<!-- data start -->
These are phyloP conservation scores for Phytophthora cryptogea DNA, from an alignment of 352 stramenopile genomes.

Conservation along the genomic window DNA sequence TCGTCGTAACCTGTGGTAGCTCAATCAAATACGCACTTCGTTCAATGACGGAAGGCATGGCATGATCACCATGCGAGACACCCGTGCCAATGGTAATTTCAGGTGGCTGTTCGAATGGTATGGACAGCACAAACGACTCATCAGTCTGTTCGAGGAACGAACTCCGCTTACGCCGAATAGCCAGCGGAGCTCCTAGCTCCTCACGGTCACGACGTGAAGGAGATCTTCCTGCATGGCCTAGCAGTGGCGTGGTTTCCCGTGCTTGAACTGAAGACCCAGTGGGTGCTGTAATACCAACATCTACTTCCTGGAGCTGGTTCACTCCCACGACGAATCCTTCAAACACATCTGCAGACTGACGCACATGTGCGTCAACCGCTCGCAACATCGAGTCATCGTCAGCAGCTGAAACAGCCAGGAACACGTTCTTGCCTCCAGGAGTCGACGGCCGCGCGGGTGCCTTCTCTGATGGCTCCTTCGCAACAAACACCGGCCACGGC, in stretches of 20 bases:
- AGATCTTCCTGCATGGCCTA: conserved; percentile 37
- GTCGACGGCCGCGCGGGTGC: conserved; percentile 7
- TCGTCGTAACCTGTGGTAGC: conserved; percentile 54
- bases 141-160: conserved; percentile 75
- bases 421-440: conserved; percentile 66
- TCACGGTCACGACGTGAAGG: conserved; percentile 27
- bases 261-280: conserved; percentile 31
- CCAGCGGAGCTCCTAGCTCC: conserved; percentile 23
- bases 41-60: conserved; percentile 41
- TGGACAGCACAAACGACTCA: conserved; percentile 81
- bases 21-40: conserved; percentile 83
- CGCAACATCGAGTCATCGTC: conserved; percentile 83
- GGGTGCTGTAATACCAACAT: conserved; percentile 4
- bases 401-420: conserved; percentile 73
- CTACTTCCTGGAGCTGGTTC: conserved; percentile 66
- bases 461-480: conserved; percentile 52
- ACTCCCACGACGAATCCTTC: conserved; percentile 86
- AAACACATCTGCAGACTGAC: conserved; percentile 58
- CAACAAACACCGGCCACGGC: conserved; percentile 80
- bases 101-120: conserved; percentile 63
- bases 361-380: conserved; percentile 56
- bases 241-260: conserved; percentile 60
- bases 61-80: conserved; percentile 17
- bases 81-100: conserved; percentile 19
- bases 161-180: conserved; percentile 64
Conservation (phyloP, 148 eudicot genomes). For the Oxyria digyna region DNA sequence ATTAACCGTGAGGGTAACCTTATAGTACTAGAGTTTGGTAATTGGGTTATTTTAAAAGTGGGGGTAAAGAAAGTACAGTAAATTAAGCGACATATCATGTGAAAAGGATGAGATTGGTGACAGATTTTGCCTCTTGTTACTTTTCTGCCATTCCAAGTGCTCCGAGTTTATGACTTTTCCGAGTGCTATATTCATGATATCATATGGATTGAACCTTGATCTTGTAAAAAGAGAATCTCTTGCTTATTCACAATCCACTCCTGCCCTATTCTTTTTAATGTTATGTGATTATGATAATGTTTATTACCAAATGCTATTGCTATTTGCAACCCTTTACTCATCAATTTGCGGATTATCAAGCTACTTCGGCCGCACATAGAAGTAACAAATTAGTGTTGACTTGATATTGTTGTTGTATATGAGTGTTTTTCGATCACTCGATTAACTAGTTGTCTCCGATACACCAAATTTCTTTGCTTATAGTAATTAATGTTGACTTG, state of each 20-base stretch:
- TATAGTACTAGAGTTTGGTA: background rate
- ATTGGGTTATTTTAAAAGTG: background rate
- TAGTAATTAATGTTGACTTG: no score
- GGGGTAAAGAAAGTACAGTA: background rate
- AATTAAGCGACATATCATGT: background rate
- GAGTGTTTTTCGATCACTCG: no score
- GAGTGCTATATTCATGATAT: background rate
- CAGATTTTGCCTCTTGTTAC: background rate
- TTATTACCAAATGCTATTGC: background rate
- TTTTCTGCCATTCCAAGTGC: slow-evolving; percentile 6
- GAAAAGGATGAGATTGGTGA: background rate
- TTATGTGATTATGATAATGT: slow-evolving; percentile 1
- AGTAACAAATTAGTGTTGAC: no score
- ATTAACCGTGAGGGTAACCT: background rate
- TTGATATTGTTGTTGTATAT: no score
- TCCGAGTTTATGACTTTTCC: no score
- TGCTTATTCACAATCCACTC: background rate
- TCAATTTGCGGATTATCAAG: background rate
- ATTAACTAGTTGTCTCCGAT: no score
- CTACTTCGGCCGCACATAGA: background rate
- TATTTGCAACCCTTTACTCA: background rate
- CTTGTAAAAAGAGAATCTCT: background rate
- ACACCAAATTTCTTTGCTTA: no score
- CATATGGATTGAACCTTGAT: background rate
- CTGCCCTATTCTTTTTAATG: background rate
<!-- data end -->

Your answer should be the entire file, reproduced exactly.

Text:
These are phyloP conservation scores for Phytophthora cryptogea DNA, from an alignment of 352 stramenopile genomes.

Conservation along the genomic window DNA sequence TCGTCGTAACCTGTGGTAGCTCAATCAAATACGCACTTCGTTCAATGACGGAAGGCATGGCATGATCACCATGCGAGACACCCGTGCCAATGGTAATTTCAGGTGGCTGTTCGAATGGTATGGACAGCACAAACGACTCATCAGTCTGTTCGAGGAACGAACTCCGCTTACGCCGAATAGCCAGCGGAGCTCCTAGCTCCTCACGGTCACGACGTGAAGGAGATCTTCCTGCATGGCCTAGCAGTGGCGTGGTTTCCCGTGCTTGAACTGAAGACCCAGTGGGTGCTGTAATACCAACATCTACTTCCTGGAGCTGGTTCACTCCCACGACGAATCCTTCAAACACATCTGCAGACTGACGCACATGTGCGTCAACCGCTCGCAACATCGAGTCATCGTCAGCAGCTGAAACAGCCAGGAACACGTTCTTGCCTCCAGGAGTCGACGGCCGCGCGGGTGCCTTCTCTGATGGCTCCTTCGCAACAAACACCGGCCACGGC, in stretches of 20 bases:
- AGATCTTCCTGCATGGCCTA: conserved; percentile 37
- GTCGACGGCCGCGCGGGTGC: conserved; percentile 7
- TCGTCGTAACCTGTGGTAGC: conserved; percentile 54
- bases 141-160: conserved; percentile 75
- bases 421-440: conserved; percentile 66
- TCACGGTCACGACGTGAAGG: conserved; percentile 27
- bases 261-280: conserved; percentile 31
- CCAGCGGAGCTCCTAGCTCC: conserved; percentile 23
- bases 41-60: conserved; percentile 41
- TGGACAGCACAAACGACTCA: conserved; percentile 81
- bases 21-40: conserved; percentile 83
- CGCAACATCGAGTCATCGTC: conserved; percentile 83
- GGGTGCTGTAATACCAACAT: conserved; percentile 4
- bases 401-420: conserved; percentile 73
- CTACTTCCTGGAGCTGGTTC: conserved; percentile 66
- bases 461-480: conserved; percentile 52
- ACTCCCACGACGAATCCTTC: conserved; percentile 86
- AAACACATCTGCAGACTGAC: conserved; percentile 58
- CAACAAACACCGGCCACGGC: conserved; percentile 80
- bases 101-120: conserved; percentile 63
- bases 361-380: conserved; percentile 56
- bases 241-260: conserved; percentile 60
- bases 61-80: conserved; percentile 17
- bases 81-100: conserved; percentile 19
- bases 161-180: conserved; percentile 64
Conservation (phyloP, 148 eudicot genomes). For the Oxyria digyna region DNA sequence ATTAACCGTGAGGGTAACCTTATAGTACTAGAGTTTGGTAATTGGGTTATTTTAAAAGTGGGGGTAAAGAAAGTACAGTAAATTAAGCGACATATCATGTGAAAAGGATGAGATTGGTGACAGATTTTGCCTCTTGTTACTTTTCTGCCATTCCAAGTGCTCCGAGTTTATGACTTTTCCGAGTGCTATATTCATGATATCATATGGATTGAACCTTGATCTTGTAAAAAGAGAATCTCTTGCTTATTCACAATCCACTCCTGCCCTATTCTTTTTAATGTTATGTGATTATGATAATGTTTATTACCAAATGCTATTGCTATTTGCAACCCTTTACTCATCAATTTGCGGATTATCAAGCTACTTCGGCCGCACATAGAAGTAACAAATTAGTGTTGACTTGATATTGTTGTTGTATATGAGTGTTTTTCGATCACTCGATTAACTAGTTGTCTCCGATACACCAAATTTCTTTGCTTATAGTAATTAATGTTGACTTG, state of each 20-base stretch:
- TATAGTACTAGAGTTTGGTA: background rate
- ATTGGGTTATTTTAAAAGTG: background rate
- TAGTAATTAATGTTGACTTG: no score
- GGGGTAAAGAAAGTACAGTA: background rate
- AATTAAGCGACATATCATGT: background rate
- GAGTGTTTTTCGATCACTCG: no score
- GAGTGCTATATTCATGATAT: background rate
- CAGATTTTGCCTCTTGTTAC: background rate
- TTATTACCAAATGCTATTGC: background rate
- TTTTCTGCCATTCCAAGTGC: slow-evolving; percentile 6
- GAAAAGGATGAGATTGGTGA: background rate
- TTATGTGATTATGATAATGT: slow-evolving; percentile 1
- AGTAACAAATTAGTGTTGAC: no score
- ATTAACCGTGAGGGTAACCT: background rate
- TTGATATTGTTGTTGTATAT: no score
- TCCGAGTTTATGACTTTTCC: no score
- TGCTTATTCACAATCCACTC: background rate
- TCAATTTGCGGATTATCAAG: background rate
- ATTAACTAGTTGTCTCCGAT: no score
- CTACTTCGGCCGCACATAGA: background rate
- TATTTGCAACCCTTTACTCA: background rate
- CTTGTAAAAAGAGAATCTCT: background rate
- ACACCAAATTTCTTTGCTTA: no score
- CATATGGATTGAACCTTGAT: background rate
- CTGCCCTATTCTTTTTAATG: background rate